Tuesday, January 29, 2008

more flood notes



The water level keeps rising, but slower than expected & less than predicted. It has just reached the level designated as a major flood, but it seems that there are major major floods & minor major floods, & this is in the latter category.

The South Side river bank has become a promenade — oh that it could always be this way — drawing people into the city center in a way that I haven’t seen in the five years we’ve been here. In another place, in another time, this stretch would have great potential. It is the longest Heritage-listed street in Australia, of late Colonial / Victorian buildings. Small brass plaques on each give their history, but the downturn in the city's importance has severed all other ties with the past. Now the Rockhampton Club is offices, the ornate Customs House with its glorious cupola is only permanently utilized on the ground floor. The Harbour Master’s office is that in name only. There are no coffee bars, no street stands, no shops. The only restaurants are in hotels.

Though the rate predictions are wrong, the milestones are accurate when they’re met. Look across the river & the water is now up & into the racecourse; from the hill we drive over on the way to the city, we can see in the distance great silvery lakes of water that have developed overnight; to the south of the city areas of water are starting to edge the main highway; the flow is only meters away from joining up with the Yeppen lagoon; I can’t get to see what’s happening to the previously dried up Woolwash – the road is closed because part of it is now under water.

& now that the threat of major property damage no longer seems likely to eventuate, up from out of the murky depths comes the latest potential danger.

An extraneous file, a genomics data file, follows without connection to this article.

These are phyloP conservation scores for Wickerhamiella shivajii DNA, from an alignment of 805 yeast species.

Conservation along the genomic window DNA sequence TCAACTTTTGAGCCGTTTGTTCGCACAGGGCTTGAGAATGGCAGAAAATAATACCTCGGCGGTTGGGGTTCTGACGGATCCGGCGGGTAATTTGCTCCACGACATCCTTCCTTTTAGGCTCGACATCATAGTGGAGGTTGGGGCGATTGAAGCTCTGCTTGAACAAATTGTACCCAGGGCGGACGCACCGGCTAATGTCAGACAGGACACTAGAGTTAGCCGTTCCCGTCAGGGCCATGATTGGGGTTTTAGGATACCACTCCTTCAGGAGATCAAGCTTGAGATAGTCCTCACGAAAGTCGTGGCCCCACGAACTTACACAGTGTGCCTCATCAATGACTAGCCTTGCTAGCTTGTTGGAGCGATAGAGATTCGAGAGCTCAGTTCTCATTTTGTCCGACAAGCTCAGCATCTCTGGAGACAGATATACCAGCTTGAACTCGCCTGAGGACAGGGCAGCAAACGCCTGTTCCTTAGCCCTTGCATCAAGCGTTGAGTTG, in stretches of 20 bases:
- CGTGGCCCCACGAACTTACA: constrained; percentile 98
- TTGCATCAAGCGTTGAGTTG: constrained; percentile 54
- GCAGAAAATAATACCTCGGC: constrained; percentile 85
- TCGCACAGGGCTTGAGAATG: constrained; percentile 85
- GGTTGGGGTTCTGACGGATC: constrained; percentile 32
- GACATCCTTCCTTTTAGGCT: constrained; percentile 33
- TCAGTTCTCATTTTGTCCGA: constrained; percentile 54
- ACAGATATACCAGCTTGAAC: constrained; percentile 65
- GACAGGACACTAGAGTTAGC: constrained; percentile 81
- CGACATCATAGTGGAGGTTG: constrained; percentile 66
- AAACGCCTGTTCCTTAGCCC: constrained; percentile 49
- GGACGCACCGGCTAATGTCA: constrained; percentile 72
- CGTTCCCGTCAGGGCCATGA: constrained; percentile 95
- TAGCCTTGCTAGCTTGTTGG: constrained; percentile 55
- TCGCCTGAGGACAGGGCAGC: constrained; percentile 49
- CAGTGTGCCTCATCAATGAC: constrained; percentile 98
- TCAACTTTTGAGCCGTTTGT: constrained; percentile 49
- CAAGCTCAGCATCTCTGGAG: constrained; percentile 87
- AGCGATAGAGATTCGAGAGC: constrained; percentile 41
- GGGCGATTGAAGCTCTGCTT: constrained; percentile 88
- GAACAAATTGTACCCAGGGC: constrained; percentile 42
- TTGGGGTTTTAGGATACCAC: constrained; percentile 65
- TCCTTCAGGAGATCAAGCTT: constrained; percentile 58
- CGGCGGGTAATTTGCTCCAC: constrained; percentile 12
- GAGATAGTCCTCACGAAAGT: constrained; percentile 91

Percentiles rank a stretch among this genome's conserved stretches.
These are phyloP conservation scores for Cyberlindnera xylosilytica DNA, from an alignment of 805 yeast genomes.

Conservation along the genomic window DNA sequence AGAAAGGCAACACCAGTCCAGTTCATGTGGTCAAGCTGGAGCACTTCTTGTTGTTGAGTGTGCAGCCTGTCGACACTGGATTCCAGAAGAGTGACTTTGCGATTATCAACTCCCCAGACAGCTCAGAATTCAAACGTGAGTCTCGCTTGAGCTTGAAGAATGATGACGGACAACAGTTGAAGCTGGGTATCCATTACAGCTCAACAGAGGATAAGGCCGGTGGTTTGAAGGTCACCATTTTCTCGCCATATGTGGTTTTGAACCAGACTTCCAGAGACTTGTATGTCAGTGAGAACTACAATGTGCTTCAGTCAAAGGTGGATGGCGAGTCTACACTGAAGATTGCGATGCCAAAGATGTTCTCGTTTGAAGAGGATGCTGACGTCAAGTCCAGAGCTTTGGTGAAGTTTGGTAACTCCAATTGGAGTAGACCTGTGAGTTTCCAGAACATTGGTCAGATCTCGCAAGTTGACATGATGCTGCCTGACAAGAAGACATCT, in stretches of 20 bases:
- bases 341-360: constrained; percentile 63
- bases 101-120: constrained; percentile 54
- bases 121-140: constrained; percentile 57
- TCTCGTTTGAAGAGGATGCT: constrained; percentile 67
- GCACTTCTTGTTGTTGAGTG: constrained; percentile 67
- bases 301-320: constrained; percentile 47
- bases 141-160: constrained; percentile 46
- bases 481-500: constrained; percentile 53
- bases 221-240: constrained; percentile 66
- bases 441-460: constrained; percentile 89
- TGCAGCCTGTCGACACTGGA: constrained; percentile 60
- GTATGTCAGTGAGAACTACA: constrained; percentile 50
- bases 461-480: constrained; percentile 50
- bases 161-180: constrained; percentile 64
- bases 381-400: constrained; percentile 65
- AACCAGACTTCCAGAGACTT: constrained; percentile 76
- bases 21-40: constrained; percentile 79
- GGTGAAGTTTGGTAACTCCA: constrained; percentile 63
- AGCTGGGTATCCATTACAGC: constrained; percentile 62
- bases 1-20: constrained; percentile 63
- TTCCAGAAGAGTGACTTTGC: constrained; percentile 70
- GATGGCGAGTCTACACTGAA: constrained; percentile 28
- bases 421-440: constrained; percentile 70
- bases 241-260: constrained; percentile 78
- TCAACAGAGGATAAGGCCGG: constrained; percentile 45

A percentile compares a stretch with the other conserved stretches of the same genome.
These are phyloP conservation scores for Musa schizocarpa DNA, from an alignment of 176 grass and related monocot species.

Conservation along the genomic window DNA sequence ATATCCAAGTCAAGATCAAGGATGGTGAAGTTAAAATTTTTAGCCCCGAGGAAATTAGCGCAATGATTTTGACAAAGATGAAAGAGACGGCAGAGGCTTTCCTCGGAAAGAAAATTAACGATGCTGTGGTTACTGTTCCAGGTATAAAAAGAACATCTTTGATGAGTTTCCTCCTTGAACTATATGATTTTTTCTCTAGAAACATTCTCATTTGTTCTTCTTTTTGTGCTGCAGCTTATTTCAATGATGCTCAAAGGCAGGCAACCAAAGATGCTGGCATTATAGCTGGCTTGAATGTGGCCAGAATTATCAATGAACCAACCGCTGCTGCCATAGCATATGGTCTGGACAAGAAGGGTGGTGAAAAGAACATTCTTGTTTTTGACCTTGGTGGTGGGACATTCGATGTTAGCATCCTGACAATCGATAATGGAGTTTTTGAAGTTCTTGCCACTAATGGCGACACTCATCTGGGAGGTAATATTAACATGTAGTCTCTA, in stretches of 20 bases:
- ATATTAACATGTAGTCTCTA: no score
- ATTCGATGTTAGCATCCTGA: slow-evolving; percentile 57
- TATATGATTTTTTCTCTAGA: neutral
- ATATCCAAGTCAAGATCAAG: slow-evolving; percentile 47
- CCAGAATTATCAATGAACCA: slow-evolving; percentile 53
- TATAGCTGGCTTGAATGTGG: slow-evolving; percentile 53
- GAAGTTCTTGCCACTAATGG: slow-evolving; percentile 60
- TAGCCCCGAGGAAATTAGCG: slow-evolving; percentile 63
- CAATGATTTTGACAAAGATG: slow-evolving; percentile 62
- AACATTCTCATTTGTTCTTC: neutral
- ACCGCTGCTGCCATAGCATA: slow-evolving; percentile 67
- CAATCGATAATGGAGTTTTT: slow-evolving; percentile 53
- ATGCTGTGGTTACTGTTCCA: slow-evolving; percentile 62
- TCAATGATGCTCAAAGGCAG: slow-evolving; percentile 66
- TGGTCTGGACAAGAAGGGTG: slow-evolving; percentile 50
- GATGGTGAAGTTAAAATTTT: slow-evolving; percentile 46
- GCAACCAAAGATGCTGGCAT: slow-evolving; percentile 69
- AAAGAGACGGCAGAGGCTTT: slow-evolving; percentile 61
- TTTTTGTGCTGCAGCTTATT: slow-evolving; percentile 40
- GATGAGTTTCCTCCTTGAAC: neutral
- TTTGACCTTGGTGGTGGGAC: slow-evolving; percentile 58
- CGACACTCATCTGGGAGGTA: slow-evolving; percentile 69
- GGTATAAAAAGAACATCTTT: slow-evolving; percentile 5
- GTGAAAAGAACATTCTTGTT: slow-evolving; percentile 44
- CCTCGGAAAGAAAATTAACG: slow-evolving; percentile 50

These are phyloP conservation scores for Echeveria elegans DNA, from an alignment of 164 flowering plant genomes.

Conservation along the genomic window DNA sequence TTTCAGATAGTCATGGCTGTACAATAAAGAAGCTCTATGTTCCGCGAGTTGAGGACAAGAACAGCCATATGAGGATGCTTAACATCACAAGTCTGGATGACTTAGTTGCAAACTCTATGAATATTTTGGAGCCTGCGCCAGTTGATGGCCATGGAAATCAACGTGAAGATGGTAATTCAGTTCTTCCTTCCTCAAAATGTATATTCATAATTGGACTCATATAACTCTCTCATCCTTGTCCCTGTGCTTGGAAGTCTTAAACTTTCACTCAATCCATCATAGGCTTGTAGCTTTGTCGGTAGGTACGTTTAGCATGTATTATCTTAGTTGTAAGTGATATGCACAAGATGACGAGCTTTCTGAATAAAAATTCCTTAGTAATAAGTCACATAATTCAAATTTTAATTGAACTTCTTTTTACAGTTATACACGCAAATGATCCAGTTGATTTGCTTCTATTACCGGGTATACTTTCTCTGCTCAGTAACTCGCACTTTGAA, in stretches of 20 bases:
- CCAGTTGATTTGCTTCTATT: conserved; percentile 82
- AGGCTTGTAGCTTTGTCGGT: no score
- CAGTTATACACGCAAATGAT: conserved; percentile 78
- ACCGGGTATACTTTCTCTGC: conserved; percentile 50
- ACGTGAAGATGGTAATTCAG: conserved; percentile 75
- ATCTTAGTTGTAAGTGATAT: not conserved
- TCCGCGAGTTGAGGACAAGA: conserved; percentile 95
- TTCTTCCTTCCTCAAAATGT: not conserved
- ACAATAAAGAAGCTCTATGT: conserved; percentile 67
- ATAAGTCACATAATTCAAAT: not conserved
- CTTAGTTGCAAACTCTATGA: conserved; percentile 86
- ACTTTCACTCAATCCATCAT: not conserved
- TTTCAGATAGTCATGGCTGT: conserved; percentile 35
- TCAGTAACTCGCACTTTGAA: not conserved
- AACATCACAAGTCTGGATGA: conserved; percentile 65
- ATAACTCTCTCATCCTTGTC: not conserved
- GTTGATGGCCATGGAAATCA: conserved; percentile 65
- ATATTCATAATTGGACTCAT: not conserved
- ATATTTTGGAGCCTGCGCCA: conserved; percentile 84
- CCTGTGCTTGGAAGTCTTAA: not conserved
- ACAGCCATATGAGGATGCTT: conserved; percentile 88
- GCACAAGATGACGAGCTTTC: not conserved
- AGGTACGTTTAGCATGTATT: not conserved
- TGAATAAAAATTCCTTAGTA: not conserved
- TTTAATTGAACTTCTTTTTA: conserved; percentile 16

"A mass of displaced saltwater crocodiles are headed for flood-hit Rockhampton — and experts are warning they could stay as long as three months.

Rising floodwaters from the Fitzroy River are expected to peak at eight metres on Thursday morning, bringing with them as many as 60 crocodiles from upstream.

“Communities need to be aware that the Fitzroy waters do have crocodiles in them — this flood may flush them out."

“What will be interesting is in a few months when the water recedes and it leaves all these little waterholes and billabongs.

"As these areas start to dry up, the crocodiles will have to start crawling out.""

1 Comments:

Blogger gaab de aquí para allá said...

You fund a restaurant we run it! we always thought it would be a great idea to have a restaurant in one of those buildings (in fact, just a hot dog stand in the river bank would be a great way of funding the restaurant with the affluence of public that it is having at the moment!). The river bank buildings are an untapped goldmine that could
easily be transformed to yuppy paradise. But it would take millions and those with the $$$ invest in property not business for short term gain.
Cheers!

11:42 AM  

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